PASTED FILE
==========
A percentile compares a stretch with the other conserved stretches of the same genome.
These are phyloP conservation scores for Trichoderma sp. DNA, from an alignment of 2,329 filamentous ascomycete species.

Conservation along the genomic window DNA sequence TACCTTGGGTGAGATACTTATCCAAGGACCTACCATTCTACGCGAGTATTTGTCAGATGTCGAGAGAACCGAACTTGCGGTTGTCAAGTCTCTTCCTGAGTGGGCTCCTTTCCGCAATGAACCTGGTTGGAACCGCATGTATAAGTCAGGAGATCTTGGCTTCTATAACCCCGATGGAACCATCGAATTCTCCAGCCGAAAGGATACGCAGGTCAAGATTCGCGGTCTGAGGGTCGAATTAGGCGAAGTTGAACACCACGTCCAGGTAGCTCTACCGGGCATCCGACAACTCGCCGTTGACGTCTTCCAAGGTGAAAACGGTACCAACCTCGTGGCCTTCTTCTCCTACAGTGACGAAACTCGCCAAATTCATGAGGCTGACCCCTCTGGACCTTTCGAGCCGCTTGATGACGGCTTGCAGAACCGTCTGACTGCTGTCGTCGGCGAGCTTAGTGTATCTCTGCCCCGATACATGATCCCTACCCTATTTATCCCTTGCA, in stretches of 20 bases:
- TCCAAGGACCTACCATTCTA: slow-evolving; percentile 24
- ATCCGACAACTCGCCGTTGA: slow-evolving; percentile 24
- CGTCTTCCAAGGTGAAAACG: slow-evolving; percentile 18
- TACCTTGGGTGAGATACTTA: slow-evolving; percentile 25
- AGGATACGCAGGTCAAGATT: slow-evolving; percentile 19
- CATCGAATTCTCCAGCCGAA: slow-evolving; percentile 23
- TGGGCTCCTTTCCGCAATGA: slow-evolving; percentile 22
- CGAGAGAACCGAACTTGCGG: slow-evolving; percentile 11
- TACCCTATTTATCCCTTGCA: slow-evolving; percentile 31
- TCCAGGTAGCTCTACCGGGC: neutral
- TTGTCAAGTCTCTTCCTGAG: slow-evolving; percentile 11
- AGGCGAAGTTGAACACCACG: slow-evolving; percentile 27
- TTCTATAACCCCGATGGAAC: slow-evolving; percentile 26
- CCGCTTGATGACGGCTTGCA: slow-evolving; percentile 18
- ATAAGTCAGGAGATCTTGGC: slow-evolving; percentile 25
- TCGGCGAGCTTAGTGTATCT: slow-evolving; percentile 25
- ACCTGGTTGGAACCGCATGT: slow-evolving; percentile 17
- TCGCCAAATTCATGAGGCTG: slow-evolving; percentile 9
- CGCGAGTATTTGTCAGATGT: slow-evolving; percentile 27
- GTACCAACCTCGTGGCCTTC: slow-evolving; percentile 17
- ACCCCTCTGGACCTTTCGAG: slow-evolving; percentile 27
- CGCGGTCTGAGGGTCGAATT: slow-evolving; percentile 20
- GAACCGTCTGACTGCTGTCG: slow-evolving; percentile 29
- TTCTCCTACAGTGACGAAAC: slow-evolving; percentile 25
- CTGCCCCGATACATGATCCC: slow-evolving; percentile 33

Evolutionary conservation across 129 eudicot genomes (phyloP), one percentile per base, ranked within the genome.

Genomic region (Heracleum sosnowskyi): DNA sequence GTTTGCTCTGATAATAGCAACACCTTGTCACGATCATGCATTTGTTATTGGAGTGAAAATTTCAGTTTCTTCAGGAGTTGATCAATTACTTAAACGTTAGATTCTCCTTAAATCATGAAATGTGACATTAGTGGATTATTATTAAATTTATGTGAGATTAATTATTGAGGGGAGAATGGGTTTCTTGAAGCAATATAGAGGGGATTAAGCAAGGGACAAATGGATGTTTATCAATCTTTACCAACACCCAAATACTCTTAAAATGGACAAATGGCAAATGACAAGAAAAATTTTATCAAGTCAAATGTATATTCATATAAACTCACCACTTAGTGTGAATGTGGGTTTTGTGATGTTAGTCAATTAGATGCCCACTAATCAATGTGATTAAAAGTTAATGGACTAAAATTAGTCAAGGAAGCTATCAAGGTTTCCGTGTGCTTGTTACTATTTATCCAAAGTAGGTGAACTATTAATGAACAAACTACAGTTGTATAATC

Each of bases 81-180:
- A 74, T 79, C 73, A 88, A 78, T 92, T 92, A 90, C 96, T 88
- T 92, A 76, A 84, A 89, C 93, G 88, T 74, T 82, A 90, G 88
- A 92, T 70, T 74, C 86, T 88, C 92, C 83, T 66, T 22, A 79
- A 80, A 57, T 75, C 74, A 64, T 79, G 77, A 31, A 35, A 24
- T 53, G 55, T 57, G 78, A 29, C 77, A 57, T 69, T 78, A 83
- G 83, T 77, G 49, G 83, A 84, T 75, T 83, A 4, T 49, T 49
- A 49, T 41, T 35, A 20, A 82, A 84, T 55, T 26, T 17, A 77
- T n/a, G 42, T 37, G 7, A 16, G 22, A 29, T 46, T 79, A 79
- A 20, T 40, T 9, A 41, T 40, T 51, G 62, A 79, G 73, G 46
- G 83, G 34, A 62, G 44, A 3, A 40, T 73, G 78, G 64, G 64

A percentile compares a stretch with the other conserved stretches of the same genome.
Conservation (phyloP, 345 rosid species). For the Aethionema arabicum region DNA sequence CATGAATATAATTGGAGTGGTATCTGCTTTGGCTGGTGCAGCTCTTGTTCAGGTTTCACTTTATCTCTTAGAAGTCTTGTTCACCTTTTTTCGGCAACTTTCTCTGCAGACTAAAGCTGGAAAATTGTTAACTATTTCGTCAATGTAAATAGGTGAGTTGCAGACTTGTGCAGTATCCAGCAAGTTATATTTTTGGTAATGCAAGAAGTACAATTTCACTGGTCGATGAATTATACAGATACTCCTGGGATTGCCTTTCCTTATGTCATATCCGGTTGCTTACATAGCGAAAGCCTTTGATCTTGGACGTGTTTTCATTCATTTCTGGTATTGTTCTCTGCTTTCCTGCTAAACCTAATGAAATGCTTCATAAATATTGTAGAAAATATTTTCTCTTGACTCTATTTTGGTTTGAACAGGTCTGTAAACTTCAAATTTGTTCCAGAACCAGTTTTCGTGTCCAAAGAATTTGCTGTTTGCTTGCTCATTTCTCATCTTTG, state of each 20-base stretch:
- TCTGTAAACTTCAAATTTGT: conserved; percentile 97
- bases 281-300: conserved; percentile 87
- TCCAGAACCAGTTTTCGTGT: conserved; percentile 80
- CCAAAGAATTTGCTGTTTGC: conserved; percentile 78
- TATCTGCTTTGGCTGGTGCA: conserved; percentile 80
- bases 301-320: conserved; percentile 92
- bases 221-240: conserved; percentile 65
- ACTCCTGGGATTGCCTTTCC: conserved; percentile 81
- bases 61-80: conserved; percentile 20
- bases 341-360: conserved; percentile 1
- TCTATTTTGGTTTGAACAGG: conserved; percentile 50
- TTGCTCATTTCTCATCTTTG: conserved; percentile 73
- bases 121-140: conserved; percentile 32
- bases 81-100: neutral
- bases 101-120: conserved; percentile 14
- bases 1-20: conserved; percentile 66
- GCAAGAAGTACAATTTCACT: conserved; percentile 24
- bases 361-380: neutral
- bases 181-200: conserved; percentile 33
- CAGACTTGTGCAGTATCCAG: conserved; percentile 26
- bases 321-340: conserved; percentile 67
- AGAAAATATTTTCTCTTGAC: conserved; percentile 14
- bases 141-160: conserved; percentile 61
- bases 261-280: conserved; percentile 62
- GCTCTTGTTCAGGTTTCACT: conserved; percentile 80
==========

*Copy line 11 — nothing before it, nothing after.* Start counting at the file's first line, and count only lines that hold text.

- CGAGAGAACCGAACTTGCGG: slow-evolving; percentile 11